Monday marks the 50th anniversary of private citizen Ronald Reagan's landmark speech in behalf of Barry Goldwater's presidential candidacy in 1964. Reagan's remarks gave meaning to a campaign the establishment had said was a fool's errand, and offered a response to those who said conservatism was not sophisticated or viable as a governing force.
The facts have proved otherwise, and that speech made Reagan the leading conservative in America. Years after his passing, he still holds that title. Who calls himself a Nixon Republican or a Bush Republican? Most call themselves Reagan Republicans, even if they don't know the true meaning of Reaganism.
Even many Democrats, Barack Obama and Bill Clinton among them, invoke (or try to reinvent) Reaganism. Yet in the face of the failed big-government Republicanism of recent history and the failed collectivism of the Democratic Party, men like Jeb Bush say the country and the GOP need to move past the "nostalgia" for Reaganism's heyday. A top Republican consultant, Ford O'Connell, recently wrote: "Ronald Reagan is dead. Accept it. The Reagan fixation is a drag on the future."
So what are the Bush Republicans missing? Reagan's New Federalism was the most successful governing philosophy of the 20th century, and that includes the New Deal, which never did solve the Depression. Only the Lend-Lease program and our entry into World War II did that. New Federalism was certainly more successful than the Great Society.
Reaganism is not about Reagan, who often said, "Don't trust me, trust yourself." He believed in the individual over the state.
An examination of Reagan's speech for Goldwater shows the continuing relevance of his revolutionary, populist approach to government.
He said: "I have spent most of my life as a Democrat. I recently have seen fit to follow another course. I believe that the issues confronting us cross party lines."
Reagan left his party because he sharply disagreed with the leadership, but also because he believed solutions could be found that would satisfy the rank and file of both parties.
"As for the peace that we would preserve, I wonder who among us would like to approach the wife or mother whose husband or son has died in South Vietnam and ask them if they think this is a peace that should be maintained indefinitely."
Reagan was arguing against an endless war, one that enriched the established order. Who can argue that America is stronger after nearly 25 years of fighting wars in the Middle East?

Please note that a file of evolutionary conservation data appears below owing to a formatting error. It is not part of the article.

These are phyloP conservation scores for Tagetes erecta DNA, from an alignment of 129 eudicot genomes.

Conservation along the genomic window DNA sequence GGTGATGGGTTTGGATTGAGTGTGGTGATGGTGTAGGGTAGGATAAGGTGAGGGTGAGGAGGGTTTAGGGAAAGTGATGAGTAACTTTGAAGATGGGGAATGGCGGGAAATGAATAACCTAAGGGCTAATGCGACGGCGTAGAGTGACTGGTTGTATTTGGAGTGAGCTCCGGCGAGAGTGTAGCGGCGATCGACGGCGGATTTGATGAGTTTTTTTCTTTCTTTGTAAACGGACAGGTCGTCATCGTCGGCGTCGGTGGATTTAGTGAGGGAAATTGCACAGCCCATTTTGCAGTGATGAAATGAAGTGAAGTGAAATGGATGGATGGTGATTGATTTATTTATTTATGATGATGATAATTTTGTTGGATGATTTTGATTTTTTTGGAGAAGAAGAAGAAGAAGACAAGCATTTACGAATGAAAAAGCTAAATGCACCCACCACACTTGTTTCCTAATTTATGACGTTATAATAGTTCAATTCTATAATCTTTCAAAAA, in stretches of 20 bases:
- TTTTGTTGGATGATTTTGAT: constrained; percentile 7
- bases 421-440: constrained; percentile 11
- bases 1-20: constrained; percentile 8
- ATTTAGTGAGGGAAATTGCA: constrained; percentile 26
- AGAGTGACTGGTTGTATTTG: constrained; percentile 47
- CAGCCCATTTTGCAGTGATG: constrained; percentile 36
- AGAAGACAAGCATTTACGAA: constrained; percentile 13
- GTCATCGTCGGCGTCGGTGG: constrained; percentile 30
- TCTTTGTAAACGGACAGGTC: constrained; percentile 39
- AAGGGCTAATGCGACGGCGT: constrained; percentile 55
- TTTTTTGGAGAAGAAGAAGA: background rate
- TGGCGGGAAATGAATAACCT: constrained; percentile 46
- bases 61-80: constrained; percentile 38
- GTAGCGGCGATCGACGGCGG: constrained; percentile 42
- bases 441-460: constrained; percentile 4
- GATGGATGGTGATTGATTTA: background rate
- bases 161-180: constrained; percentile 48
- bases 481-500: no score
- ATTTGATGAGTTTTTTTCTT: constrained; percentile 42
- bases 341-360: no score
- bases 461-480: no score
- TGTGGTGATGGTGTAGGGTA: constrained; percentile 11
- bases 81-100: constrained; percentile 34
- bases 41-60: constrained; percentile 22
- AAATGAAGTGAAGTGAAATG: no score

He declared: "It's time we asked ourselves if we still know the freedoms intended for us by the Founding Fathers."
This question may be more relevant now than in 1964. Under the George W. Bush and Obama administrations, the Bill of Rights has been torn apart. Americans are not secure in their papers and homes as prescribed by the 4th Amendment. Americans can be imprisoned without due process under the Patriot Act, and our 1st Amendment rights of association and petitioning the government are under siege.
An arrogant and privileged political class in Washington has grown out of both parties. Reagan would be appalled. As he said, "Government is beholden to the people, that it has no other source of power except the sovereign people."
Obamacare — again, Reagan's words apply: "If government planning and welfare had the answer, shouldn't we expect government to read the score to us once in a while? Shouldn't they be telling us about the decline each year in the number of people needing help? But the reverse is true. Each year, the need grows great, the program grows greater."
Bingo. Shame on the Republican Party for not making this argument. Government has failed abysmally. Poverty is worse, public education is worse, corruption is worse. The American people are losing and the bureaucracy is winning.
Reagan successfully transferred ill-gotten power from a corrupt city by the Potomac back to the individual, where the framers intended it. But the last 14 years have seen a dangerous reversal.
Reagan said: "If we lose this way of freedom, history will record with the great astonishment that those who had the most to lose did the least to prevent its happening." It is not hard to close your eyes and imagine Reagan, in 2014, talking about Washington and not the Soviet Union.
Reagan concluded his remarks with this: "You and I have a rendezvous with destiny. We'll preserve for our children this, the last best hope of man on Earth, or we'll sentence them to take the last step into a thousand years of darkness."
Given the darkness that shrouds so much the world and the pessimism that so many Americans feel about their future, we'd say Reaganism is more than relevant today.
Craig Shirley, a public affairs consultant and commentator, is author of two books on Ronald Reagan. Laura Ingraham is an author and host of a talk radio show.